Microbial genomics, Community, Product

Can wastewater surveillance protect public health?

Biobot Analytics is using wastewater data to predict COVID surges and other outbreaks

Can wastewater surveillance protect public health?
21 March 2022

Whether we realize it or not, we leave clues to our health every time we use the bathroom. 

The excretions we flush down the drain without a second thought offer a treasure trove of data and community health insight to Biobot Analytics. Biobot is the first company in the world to commercialize data from sewage. What we eat, the pathogens we harbor, and the drugs we use all end up in wastewater, and ultimately, that sewage contains a wealth of information about a community’s health. 

For CEO and Co-founder Mariana Matus, working on wastewater is personal. Growing up in Mexico City, Matus saw that many rivers and lakes were polluted and dying off because much of the wastewater was dumped back into the environment without being treated. “I grew up witnessing the direct impact of human population and wastewater on the environment, and I wanted to be a part of the solution,” she says.

When Matus arrived in the US for her PhD in Eric J. Alm’s laboratory at Massachusetts Institute of Technology, Alm was working on the NIH Human Microbiome Project. At the lab, “we were used to thinking about poop as data that tells us something about the health of a person,” explains Matus. As an extension, she wondered: If we can learn about the health of a person by studying their poop, what can we learn about the health of a city by looking at a collection of human waste, in sewage? 

Biobot Analytics spun out in 2017, as Matus was nearing the end of her PhD program. She and Co-founder Newsha Ghaeli, an architect, first developed Biobot to track the use of opioids and other high-risk substances in communities. The objective was, and still is, to shift the focus of public health officials who tend to look not at consumption rates but at the number of overdose deaths as the core metric—even though that data is tracked, logged, and shared inconsistently from city to city.

In 2020, when the COVID pandemic arrived, the company expanded and began focusing on infectious disease. Recently, Biobot partnered with Illumina to validate the Illumina COVIDSeq™ Assay on wastewater samples that Biobot provided.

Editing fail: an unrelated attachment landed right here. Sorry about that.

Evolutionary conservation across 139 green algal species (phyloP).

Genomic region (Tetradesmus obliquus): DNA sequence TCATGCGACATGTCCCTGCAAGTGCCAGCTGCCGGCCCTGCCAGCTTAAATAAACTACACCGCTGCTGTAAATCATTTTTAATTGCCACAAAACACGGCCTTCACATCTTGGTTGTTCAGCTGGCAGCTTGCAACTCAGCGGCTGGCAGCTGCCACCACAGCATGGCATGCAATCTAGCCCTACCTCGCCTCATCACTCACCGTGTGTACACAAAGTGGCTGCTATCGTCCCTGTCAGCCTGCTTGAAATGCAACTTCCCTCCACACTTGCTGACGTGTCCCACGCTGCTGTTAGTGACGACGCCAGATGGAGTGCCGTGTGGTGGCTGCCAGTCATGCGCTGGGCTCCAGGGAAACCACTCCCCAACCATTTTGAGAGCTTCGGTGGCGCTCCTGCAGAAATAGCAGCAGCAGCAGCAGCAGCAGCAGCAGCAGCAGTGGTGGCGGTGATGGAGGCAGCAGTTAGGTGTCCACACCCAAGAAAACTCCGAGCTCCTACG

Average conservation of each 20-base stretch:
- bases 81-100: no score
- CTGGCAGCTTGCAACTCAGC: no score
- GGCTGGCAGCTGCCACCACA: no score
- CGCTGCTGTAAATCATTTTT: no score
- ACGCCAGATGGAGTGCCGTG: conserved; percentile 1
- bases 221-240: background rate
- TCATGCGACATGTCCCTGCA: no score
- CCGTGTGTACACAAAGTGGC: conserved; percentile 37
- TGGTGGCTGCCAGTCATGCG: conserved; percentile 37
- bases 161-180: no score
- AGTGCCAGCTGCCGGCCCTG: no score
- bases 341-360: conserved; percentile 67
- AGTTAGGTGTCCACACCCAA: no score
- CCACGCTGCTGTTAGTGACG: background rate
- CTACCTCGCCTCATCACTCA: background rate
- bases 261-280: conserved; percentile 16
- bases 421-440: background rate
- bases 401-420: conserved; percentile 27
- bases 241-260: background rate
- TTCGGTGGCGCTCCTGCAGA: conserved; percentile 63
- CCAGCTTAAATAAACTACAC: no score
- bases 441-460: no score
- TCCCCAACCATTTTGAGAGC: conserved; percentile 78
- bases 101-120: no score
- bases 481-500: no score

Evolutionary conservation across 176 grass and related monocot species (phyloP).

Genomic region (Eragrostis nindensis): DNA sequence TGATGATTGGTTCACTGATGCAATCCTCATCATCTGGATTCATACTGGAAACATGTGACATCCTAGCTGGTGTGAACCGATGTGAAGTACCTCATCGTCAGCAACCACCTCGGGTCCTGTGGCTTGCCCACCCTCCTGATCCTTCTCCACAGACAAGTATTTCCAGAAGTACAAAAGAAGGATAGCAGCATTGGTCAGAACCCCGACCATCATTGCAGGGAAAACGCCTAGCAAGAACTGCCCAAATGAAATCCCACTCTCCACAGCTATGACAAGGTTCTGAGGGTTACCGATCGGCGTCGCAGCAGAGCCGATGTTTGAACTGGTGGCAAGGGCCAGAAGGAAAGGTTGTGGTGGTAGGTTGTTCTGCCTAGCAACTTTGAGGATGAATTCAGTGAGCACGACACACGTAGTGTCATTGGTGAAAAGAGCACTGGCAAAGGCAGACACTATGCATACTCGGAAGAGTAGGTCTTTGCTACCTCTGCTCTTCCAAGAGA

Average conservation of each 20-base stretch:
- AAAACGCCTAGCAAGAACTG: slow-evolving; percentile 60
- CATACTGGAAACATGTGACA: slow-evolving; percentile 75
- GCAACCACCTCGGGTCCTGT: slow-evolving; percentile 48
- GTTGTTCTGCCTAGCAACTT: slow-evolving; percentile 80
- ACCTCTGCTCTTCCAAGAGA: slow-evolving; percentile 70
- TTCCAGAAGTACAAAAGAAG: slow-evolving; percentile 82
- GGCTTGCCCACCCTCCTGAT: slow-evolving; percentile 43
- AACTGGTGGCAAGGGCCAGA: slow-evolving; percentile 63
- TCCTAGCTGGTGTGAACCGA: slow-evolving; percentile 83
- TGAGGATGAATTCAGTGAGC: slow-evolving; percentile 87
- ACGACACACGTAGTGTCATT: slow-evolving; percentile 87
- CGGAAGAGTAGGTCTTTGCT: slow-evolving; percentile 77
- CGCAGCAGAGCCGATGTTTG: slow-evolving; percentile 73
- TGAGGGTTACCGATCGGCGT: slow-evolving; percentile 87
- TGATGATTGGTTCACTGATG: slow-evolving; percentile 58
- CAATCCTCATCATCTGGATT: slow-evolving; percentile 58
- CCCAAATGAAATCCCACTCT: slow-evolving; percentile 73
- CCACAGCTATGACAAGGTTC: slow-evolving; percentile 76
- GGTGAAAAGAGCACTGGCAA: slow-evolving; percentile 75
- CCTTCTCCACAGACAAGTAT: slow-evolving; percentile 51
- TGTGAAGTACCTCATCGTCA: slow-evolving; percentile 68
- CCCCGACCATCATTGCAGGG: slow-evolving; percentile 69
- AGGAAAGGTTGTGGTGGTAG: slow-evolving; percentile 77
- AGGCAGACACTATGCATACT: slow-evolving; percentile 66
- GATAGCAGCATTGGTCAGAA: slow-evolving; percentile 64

During the pandemic, Biobot’s work proved that wastewater data can help predict COVID surges up to two weeks before hospitals report theirs. Biobot uses polymerase chain reaction (PCR) and RNA sequencing (via Illumina’s tools) to glean insights in the spread of disease, with the latter allowing scientists to monitor the spread of variants. “Before COVID, [wastewater] data was purely an academic exercise,” says Matus. But with Biobot’s data, hospitals in the Boston metropolitan area were able to take preventive measures before the Omicron surge by cutting back on their elective surgeries and increasing capacity in their emergency rooms.

So far, Biobot has worked with government agencies, including the US Department of Health and Human Services and the CDC, to implement its technologies. On a weekly basis, Biobot tests 200-plus community samples, which represents over 30 million people across 44 states in the US. Matus says the company has also begun working with employers and others who wish to monitor COVID outbreaks in their facilities. 

Moving forward, Matus is hoping to bring Biobot testing to every state and large metropolitan area in the US. Eventually, she hopes that the company can collect data from cities and countries all over the world to become a source of global data on infectious disease and human health. “My greatest hope is that this data can move from being a novelty to being credible enough to eventually become the new standard to understanding human health,” she says.


To read more about surveillance of infectious disease through wastewater sequencing, click here.

To read more about identifying novel strains of coronavirus and other emerging pathogens, click here.

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